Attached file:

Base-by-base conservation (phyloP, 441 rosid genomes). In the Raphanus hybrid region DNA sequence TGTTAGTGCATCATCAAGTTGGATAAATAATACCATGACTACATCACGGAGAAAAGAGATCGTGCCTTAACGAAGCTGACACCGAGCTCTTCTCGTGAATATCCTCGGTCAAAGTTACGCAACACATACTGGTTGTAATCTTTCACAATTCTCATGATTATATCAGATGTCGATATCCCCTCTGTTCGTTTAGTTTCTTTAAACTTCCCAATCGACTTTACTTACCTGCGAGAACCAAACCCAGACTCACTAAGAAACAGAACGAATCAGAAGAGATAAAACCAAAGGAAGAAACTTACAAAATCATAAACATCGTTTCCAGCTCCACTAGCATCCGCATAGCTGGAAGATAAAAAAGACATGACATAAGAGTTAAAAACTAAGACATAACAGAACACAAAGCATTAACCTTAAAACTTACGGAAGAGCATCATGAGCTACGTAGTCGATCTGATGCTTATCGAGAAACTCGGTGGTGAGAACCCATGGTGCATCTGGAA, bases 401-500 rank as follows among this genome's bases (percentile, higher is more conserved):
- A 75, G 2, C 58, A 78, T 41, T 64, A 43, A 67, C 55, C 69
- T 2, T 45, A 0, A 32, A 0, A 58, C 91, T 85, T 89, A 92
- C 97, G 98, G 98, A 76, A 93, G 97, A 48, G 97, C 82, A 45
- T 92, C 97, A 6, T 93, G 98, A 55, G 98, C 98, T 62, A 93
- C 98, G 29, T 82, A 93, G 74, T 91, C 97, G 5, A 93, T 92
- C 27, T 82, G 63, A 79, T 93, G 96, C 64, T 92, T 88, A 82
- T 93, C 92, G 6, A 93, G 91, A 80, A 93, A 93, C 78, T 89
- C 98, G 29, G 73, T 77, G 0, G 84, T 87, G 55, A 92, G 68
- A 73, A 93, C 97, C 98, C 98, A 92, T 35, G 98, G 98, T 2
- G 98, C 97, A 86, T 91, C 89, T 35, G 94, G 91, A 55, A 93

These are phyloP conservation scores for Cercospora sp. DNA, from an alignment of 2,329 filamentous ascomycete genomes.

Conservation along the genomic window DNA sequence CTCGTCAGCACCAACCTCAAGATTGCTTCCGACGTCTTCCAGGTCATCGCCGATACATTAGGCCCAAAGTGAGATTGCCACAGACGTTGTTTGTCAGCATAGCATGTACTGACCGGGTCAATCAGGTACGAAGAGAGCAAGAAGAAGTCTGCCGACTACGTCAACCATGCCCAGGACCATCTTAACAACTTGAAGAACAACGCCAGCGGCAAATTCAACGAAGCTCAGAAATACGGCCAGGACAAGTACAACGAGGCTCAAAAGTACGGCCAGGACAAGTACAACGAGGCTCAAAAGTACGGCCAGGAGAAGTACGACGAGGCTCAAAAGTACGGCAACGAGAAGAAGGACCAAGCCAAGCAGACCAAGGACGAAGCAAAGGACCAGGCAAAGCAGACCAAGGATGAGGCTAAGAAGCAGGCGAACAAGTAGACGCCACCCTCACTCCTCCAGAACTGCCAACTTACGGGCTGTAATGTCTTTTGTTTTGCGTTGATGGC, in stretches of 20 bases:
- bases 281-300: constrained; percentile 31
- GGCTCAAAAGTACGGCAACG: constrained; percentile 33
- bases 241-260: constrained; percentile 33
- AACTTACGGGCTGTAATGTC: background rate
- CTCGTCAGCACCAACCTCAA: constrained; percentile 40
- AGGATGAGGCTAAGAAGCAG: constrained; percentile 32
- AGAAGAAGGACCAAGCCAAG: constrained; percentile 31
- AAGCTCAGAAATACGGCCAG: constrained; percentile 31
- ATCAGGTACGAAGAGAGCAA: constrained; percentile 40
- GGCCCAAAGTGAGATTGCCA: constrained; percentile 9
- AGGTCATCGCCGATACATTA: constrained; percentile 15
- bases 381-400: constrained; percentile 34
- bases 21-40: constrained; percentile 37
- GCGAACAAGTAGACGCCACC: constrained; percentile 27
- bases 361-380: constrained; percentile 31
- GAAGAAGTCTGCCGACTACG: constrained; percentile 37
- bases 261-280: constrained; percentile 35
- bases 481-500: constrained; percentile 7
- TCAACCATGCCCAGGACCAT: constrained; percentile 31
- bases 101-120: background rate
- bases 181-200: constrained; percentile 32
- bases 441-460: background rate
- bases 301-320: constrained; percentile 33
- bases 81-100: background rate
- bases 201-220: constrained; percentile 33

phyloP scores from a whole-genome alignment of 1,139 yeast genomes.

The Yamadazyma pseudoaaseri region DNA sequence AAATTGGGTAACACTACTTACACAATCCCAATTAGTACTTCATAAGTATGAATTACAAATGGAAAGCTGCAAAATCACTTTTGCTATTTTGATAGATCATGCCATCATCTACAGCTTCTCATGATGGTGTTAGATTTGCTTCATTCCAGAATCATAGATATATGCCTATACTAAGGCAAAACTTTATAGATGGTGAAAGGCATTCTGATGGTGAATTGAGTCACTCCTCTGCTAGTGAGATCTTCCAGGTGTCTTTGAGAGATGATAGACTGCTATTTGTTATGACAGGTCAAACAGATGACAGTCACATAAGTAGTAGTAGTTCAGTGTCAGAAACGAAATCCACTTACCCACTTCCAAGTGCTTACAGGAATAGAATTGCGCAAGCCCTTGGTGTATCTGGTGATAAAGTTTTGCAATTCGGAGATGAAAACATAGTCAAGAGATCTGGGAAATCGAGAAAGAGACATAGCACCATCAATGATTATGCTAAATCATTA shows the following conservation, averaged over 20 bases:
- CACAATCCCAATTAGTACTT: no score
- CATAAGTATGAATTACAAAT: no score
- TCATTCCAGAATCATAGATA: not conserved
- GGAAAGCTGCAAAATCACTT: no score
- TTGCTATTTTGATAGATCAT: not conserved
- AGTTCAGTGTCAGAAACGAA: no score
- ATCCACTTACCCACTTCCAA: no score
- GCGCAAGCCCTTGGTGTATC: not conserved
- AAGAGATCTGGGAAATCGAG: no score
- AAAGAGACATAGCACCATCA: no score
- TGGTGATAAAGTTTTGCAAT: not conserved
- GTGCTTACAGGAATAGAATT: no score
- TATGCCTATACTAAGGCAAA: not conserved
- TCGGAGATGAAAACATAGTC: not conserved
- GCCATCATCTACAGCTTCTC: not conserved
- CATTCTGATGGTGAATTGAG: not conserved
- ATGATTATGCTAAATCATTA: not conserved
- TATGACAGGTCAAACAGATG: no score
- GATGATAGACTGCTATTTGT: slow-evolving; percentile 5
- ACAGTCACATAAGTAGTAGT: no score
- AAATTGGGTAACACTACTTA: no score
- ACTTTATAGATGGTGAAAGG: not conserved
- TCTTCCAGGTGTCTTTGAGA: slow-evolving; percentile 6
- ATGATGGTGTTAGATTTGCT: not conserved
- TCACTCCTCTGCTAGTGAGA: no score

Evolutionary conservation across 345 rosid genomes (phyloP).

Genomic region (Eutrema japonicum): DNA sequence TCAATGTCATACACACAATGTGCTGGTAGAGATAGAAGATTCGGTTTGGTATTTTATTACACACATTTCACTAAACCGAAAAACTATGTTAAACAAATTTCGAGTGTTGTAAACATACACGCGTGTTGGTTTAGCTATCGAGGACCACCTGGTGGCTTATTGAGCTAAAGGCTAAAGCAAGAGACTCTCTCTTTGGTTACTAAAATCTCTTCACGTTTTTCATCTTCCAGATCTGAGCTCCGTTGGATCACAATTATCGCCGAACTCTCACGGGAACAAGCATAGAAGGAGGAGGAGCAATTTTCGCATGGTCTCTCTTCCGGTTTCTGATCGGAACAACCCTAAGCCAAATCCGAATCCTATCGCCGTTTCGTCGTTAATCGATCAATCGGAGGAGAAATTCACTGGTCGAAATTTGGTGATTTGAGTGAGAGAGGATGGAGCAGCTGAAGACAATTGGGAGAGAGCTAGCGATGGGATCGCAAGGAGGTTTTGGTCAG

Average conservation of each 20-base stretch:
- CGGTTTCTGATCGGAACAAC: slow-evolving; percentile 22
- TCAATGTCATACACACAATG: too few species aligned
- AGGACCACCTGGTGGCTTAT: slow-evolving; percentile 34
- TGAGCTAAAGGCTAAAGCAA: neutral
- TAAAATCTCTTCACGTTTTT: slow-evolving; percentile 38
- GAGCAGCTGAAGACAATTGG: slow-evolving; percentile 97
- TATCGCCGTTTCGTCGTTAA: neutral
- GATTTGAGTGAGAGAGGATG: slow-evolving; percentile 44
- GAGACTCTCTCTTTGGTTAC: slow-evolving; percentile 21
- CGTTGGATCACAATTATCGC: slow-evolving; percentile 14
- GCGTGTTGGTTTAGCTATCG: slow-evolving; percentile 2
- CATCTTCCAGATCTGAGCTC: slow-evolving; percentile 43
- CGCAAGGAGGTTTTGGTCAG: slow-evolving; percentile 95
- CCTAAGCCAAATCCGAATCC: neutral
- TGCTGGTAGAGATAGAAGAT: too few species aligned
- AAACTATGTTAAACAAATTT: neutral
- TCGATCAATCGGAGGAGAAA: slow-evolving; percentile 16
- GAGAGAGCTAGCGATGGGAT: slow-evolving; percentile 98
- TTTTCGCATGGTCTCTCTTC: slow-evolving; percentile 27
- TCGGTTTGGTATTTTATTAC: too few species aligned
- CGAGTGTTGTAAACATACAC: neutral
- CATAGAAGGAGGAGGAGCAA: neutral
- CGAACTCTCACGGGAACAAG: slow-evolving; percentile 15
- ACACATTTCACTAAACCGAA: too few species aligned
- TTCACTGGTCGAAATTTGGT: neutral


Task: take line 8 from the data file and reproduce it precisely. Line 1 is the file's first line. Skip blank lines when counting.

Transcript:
- T 93, C 92, G 6, A 93, G 91, A 80, A 93, A 93, C 78, T 89